Lehigh River Water Quality Monitoring in Jim Thrope . Comparison of the Water temperature over the last three years in graph below or download this pdf to get additional trends (depth, specific conductance, dissolved oxygen and pH). WQ_Trend_Comparison
Water quality continues to be monitored at Jim Thorpe from March through September each year. The average temperatures
were calculated for each month and plotted on the graph below. Also plotted are the maximum temperature criteria
listed in the Chapter 93 Water Quality Standards for Cold Water (CWF) and Trout Stocked (TSF) Fisheries. We see that
the water easily falls within the constraints of the TSF but exceeds the CWF temperature criteria between May and June.
On average, the data shows that the water temperature is increasing each year. Temperatures in 2006, 2007 and
2008 were 58.7, 59.7 and 60.3 deg F respectively for a total increase of 1.6 F. The LRSA will continue this water
monitoring program thru 2009. Other water quality parameters monitored are dissolved oxygen, depth, turbidity, pH,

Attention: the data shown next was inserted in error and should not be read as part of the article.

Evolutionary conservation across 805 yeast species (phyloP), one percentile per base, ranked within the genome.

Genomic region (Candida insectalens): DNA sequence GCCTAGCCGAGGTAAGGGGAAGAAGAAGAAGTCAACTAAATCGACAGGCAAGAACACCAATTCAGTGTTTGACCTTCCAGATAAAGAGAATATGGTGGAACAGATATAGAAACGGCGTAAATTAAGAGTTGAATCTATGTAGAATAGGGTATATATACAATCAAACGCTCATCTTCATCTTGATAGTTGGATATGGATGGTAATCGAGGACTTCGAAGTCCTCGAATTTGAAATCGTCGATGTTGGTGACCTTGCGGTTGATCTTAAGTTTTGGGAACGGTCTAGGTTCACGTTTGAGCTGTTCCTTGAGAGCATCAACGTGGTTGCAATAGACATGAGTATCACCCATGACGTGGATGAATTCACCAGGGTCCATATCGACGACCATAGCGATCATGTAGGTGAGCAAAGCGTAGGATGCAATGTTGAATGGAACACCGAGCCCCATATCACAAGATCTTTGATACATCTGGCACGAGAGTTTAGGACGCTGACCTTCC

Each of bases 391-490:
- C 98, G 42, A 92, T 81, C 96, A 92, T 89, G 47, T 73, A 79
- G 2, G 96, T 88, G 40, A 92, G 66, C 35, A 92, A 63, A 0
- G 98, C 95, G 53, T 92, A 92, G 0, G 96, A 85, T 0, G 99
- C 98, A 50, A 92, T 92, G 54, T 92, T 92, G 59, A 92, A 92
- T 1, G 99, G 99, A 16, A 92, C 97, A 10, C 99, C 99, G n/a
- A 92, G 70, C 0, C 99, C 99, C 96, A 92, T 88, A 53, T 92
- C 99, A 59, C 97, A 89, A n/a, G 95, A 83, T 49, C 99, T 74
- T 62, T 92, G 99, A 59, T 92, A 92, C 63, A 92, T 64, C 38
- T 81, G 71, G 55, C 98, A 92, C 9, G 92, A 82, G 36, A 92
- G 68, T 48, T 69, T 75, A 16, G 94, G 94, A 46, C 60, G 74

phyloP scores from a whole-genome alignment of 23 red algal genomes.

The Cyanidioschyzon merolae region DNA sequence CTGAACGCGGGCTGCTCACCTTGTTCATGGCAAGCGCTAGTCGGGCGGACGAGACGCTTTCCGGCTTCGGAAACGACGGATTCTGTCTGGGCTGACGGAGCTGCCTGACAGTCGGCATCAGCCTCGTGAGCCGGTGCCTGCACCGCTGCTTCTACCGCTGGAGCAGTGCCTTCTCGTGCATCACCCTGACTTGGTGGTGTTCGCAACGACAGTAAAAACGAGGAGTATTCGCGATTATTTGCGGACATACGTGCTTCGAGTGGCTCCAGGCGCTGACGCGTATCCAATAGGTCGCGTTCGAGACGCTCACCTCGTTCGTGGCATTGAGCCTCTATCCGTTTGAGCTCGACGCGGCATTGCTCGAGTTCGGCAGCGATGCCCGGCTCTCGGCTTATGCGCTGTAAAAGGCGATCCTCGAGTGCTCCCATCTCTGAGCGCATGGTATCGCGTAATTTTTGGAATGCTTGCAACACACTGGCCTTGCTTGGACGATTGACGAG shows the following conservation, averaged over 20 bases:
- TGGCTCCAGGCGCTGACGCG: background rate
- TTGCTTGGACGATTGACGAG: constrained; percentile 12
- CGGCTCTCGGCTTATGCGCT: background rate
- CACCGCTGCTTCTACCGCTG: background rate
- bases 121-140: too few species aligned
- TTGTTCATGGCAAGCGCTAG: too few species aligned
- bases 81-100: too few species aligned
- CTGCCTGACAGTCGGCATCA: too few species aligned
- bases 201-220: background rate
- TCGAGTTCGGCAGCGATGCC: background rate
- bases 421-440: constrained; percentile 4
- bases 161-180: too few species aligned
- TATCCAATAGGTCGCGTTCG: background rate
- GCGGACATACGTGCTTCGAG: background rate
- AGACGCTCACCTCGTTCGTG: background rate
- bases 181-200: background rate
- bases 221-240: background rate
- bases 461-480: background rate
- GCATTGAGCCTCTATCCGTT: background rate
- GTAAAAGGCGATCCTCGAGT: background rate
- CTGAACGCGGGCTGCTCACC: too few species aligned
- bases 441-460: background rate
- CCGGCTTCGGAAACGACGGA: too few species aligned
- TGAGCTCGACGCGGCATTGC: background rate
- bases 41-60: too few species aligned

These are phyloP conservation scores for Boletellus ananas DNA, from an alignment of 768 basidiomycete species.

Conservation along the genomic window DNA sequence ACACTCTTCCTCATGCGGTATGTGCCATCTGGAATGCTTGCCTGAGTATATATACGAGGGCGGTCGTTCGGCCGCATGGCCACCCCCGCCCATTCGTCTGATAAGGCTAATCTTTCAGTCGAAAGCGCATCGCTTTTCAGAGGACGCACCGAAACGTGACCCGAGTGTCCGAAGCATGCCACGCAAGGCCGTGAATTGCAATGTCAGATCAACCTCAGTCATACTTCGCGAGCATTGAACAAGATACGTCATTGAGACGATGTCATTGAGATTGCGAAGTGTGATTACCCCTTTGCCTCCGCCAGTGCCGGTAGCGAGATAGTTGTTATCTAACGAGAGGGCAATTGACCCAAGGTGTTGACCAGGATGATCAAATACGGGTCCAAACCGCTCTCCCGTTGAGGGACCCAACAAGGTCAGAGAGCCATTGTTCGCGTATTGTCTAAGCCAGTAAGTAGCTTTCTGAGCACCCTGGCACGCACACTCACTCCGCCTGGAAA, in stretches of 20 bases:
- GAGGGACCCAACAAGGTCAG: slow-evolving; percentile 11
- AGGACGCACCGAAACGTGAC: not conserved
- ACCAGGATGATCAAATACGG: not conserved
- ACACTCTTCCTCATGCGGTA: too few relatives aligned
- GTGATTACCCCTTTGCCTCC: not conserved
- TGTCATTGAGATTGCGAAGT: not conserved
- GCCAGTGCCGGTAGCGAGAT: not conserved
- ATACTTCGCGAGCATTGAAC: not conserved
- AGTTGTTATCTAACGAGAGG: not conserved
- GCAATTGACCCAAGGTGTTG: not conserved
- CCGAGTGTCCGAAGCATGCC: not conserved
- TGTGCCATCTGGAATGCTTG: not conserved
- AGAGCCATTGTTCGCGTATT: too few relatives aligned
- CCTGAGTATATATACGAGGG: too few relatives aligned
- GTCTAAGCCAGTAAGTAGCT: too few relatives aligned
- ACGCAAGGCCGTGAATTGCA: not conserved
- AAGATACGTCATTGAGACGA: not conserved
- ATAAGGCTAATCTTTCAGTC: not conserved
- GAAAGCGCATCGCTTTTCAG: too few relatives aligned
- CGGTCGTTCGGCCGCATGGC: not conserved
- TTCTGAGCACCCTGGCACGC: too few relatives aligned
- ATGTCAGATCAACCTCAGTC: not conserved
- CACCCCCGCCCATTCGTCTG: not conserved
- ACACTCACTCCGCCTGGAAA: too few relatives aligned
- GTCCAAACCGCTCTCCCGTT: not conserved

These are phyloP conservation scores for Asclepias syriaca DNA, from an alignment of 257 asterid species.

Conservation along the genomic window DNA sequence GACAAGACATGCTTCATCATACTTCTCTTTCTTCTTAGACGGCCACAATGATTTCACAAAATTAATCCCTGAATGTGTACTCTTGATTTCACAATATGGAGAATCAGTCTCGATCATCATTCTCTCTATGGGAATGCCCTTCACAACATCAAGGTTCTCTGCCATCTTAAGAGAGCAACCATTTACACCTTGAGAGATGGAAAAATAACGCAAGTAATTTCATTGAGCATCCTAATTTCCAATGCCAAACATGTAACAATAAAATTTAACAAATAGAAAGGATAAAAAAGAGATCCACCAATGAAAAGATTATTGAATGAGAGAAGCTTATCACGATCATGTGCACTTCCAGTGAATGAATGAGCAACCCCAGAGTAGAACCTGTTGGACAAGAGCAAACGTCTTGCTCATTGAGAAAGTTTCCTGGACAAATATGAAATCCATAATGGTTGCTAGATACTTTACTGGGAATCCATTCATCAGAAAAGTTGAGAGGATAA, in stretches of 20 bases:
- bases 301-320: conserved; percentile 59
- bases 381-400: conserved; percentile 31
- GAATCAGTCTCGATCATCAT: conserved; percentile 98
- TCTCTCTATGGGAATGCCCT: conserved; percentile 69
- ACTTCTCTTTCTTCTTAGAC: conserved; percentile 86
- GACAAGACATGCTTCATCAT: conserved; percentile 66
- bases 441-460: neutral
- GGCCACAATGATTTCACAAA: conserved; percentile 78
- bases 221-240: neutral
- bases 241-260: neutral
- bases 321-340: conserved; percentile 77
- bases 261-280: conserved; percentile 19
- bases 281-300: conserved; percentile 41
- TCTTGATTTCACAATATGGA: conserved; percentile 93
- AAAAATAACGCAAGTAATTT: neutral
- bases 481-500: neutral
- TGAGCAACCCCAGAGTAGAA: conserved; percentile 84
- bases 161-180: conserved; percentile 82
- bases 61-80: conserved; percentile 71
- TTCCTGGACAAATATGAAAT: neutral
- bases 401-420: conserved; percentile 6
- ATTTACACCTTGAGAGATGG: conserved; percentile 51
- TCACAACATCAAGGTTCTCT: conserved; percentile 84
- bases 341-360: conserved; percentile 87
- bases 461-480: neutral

specific conductance, ORP and Nitrates. This data provides useful information to fisheries biologists, particularly while
we are in the midst of trying to better understand the best F.E.W dam flow release strategies and corresponding impacts
on the water quality.
The Army Corp of Engineers has prepared the fact sheet below to describe the status of the Lehigh River Recreational Enhancement Study. Please take a look, success of this project will be important to the Lehigh River trout fishery
Lehigh River Study - Project Fact Sheet from Army Corps